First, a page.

Based on desk research, focus groups and large-scale surveys (collecting 1134 responses from students with disabilities, 114 higher education institutions and 23 ministries of education across the EHEA), a research report and a booklet created in November 2020, contains policy recommendations and good practices on making mobility programmes more inclusive for students with disabilities. In April 2021, the platform InclusiveMobility.eu was launched. Developed jointly by the Erasmus Student Network and SIHO, the platform strives to serve as a one-stop shop for all information about inclusive mobility, serving all relevant stakeholders: higher education institutions, national agencies for Erasmus+, ministries of education and students. The platform offers stakeholders the opportunity to provide detailed information about their strategies, processes and support services on inclusive mobility in the EHEA. Prospective students who are considering studying abroad can access relevant information quickly and easily. The platform also provides students with disabilities with clear information about existing mobility opportunities and testimonials from other students who went abroad. Meanwhile, the platform is connected to the inclusivemobilityframework.eu website, including the project outcomes: a Toolbox on Inclusive Mobility, Frameworks, Self-assessment tools and Guidelines to make mobility programmes more inclusive, providing higher education institutions, national agencies for Erasmus+ and ministries of education with strategic objectives and concrete action points for implementing inclusive mobility strategies and processes at the institutional and/or national level.

Strengthening social inclusion

The Flemish Ministry of Education and Training and SIHO are also coordinating the PLAR-4-SIMP project (Peer Learning Activities and Resources for Social Inclusion in Mobility Programmes), a 2-year (2020–2022) project co-funded by Erasmus+. This project expands on the EPFIME project by focusing more broadly on disadvantaged, vulnerable and underrepresented students.

This project supports peer-learning activities on social inclusion in mobility programmes, and works to strengthen mutual learning and deepen the exchange of practices between EHEA countries at different implementation stages. Notably, SIHO will also publish a comprehensive policy report, data matrix and a database on national social inclusion measures and practices, which will purposefully highlight innovative inclusive policy initiatives. Furthermore, the consortium will develop a hands-on communication package to communicate the benefits of outward mobility towards students of underrepresented groups in an inclusive way. Following the structure of the EPFIME framework, a blended training package will also be developed to equip staff of higher education authorities and institutions with skills, knowledge, attitudes and tools required to best organise inclusive student mobility in the 21st century. These tools will be integrated into the Inclusivemobility.eu website by February 2022 and are directly implementable. As such, they will contribute to a more inclusive new Erasmus+ programme in the short term.

Conclusion

As the new Erasmus+ Programme and the EHEA aim to achieve greater inclusiveness in mobility programmes, higher education authorities and institutions should take bold action to implement reforms to widen the participation of students from disadvantaged groups. Inspiration and support can be found in a variety of places. Flemish policies, for example, offer useful current examples of national-level action, while the outputs of a number of European inclusive mobility projects provide practical inspiration at more operational levels. With these various tools, higher education institutions, national agencies and ministries of education can be empowered to implement inclusive mobility strategies at all levels. In providing students with fair opportunities to participate in international exchange programmes, higher education authorities and institutions can enhance students’ personal development, prospects for employment and their active engagement in democratic citizenship for generations to come (Paris Communiqué 2018). The Flemish Community and SIHO are excited to be at the forefront of this work.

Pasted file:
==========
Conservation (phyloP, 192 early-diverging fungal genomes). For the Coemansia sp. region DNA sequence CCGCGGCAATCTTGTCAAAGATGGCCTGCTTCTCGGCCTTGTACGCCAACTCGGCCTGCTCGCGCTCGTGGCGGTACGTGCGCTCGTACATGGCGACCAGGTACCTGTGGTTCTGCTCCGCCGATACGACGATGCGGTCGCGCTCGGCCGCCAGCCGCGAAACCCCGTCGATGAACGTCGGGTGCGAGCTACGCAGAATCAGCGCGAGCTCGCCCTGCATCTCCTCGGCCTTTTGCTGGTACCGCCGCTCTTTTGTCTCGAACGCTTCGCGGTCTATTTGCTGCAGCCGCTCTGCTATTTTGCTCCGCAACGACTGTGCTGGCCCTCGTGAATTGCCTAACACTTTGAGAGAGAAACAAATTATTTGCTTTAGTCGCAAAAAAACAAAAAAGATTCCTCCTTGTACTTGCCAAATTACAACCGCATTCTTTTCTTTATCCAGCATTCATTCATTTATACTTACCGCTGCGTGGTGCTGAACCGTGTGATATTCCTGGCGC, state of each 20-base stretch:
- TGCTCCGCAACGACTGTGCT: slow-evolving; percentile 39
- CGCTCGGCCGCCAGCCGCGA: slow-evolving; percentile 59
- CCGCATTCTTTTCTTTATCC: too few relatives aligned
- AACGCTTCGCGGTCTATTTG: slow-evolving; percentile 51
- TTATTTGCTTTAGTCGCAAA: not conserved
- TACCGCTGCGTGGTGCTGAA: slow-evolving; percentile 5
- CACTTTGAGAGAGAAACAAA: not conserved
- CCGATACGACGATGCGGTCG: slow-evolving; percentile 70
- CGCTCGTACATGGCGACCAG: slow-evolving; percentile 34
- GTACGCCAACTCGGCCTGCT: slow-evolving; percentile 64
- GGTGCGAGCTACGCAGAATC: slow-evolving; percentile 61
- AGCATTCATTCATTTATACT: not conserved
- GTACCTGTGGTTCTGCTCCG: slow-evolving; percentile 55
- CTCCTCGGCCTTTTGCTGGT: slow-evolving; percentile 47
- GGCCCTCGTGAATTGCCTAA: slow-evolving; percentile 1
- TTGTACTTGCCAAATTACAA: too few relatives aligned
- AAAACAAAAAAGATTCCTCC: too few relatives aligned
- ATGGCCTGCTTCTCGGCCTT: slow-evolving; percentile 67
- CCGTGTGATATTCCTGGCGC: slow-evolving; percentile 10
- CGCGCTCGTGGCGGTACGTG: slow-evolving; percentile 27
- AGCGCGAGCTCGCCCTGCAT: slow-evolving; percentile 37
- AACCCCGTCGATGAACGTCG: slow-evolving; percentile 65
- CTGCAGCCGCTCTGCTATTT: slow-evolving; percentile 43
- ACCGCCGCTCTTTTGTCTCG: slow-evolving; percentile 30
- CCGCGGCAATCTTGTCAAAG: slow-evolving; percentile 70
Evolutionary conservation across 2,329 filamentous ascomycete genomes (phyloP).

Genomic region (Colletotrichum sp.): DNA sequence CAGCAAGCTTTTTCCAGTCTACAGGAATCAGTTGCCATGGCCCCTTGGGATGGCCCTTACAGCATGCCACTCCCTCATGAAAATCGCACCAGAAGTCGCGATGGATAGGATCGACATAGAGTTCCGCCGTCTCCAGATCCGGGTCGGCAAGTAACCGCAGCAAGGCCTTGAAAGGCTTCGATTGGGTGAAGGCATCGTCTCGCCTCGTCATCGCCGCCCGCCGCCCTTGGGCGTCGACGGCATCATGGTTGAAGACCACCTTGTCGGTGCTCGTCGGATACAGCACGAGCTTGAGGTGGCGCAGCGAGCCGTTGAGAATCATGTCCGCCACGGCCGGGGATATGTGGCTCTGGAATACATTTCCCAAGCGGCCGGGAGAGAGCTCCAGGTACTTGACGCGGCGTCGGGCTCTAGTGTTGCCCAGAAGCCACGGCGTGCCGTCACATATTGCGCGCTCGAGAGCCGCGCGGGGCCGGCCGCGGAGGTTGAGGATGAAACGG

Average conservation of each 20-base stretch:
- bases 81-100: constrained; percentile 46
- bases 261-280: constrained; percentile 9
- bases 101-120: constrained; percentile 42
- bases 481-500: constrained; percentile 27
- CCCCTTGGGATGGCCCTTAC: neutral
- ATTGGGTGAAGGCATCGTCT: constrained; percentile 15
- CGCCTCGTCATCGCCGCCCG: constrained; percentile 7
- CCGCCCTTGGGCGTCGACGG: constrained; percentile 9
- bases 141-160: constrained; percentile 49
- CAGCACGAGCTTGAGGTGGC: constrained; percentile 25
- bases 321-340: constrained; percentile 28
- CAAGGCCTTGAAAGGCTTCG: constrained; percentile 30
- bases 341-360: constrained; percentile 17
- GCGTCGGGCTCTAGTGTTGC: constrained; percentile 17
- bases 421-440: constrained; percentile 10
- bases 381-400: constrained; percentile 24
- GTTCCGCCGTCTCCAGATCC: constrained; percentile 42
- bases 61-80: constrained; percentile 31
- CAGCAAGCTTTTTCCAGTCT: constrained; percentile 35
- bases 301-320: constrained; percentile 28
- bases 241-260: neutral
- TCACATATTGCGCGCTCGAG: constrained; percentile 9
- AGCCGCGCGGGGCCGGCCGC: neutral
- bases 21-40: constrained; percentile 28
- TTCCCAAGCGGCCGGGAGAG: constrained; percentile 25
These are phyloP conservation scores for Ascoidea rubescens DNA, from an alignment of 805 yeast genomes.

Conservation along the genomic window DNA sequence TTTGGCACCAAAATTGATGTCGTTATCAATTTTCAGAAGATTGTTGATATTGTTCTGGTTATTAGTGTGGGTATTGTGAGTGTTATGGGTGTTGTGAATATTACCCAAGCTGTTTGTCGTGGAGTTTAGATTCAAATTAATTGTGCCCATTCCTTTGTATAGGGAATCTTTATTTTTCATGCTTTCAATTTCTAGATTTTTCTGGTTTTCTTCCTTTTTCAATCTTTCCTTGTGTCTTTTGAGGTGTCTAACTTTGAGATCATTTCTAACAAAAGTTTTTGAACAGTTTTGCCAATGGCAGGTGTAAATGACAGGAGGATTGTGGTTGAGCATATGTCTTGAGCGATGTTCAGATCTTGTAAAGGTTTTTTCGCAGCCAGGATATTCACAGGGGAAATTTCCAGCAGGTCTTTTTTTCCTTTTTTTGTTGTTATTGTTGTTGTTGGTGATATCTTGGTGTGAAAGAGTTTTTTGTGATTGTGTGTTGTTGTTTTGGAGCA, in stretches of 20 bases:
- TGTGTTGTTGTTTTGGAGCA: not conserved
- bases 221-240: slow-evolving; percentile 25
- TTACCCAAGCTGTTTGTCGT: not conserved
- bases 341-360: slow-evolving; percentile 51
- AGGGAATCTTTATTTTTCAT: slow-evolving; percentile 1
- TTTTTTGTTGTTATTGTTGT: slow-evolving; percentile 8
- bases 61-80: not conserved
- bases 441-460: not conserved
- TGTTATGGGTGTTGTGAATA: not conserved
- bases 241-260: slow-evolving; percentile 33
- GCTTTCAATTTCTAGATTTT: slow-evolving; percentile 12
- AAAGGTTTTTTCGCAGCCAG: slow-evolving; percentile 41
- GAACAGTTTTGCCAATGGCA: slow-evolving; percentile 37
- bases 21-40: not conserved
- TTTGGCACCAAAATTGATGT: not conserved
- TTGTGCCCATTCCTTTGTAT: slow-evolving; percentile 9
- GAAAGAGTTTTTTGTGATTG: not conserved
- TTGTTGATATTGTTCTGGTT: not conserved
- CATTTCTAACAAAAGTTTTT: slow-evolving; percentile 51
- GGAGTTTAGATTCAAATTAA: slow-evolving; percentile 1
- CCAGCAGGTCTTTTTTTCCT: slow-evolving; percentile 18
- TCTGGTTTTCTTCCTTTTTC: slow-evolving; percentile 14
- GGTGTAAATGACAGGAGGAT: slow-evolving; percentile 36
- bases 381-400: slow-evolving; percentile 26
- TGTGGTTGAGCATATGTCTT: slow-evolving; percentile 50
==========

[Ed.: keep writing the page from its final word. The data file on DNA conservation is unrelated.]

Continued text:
Questions for Discussion

1. Does your country have a nation-wide policy to expand access to mobility? Is it being acted upon? Has it borne results?

2. Is there anything from the Flemish experience that your country could replicate?

3. At your institution, what is the ratio of disadvantaged, vulnerable and underrepresented groups accessing mobility, compared to their percentage of the total student population?

4. How does your institution support inclusive mobility? Is there anything from the Flemish experience that you could replicate at the institutional level?

References

European Commission/EACEA/Eurydice (2020). The European Higher Education Area in 2020: Bologna Process Implementation Report. Luxembourg: Publications Office of the European Union.

Flemish Education Council (2018). Advies over de internationale mobiliteit van studenten met een functiebeperking. Vlaamse Onderwijsraad. Brussels.

Flemish Government (2013). Brains on the Move! Action plan for mobility. Brussels: Flemish Government.

Paris Communiqué (2018). EHEA ministerial conference Paris 2018. Retrieved from European Higher Education Area website: http://ehea.info/page-ministerial-declarations-and-communiques

Rome Communiqué (2020). EHEA ministerial Rome Conference 2020. Retrieved from European Higher Education Area website: http://ehea.info/page-ministerial-declarations-and-communiques

2021 EAIE Community Exchange: Bolder. Braver. Go.

Keep the conversation going at this year’s Community Exchange, with four days of knowledge sharing, networking and inspiration. Register by the early-bird deadline of 30 June and save!

Valérie Van Hees
Support Centre Inclusive Higher Education, BelgiumValérie is Coordinator of the Support Centre Inclusive Higher Education.

Dominique Montagnese
Support Centre Inclusive Higher Education, BelgiumDominique is Inclusive Mobility Expert at the Support Centre Inclusive Higher Education.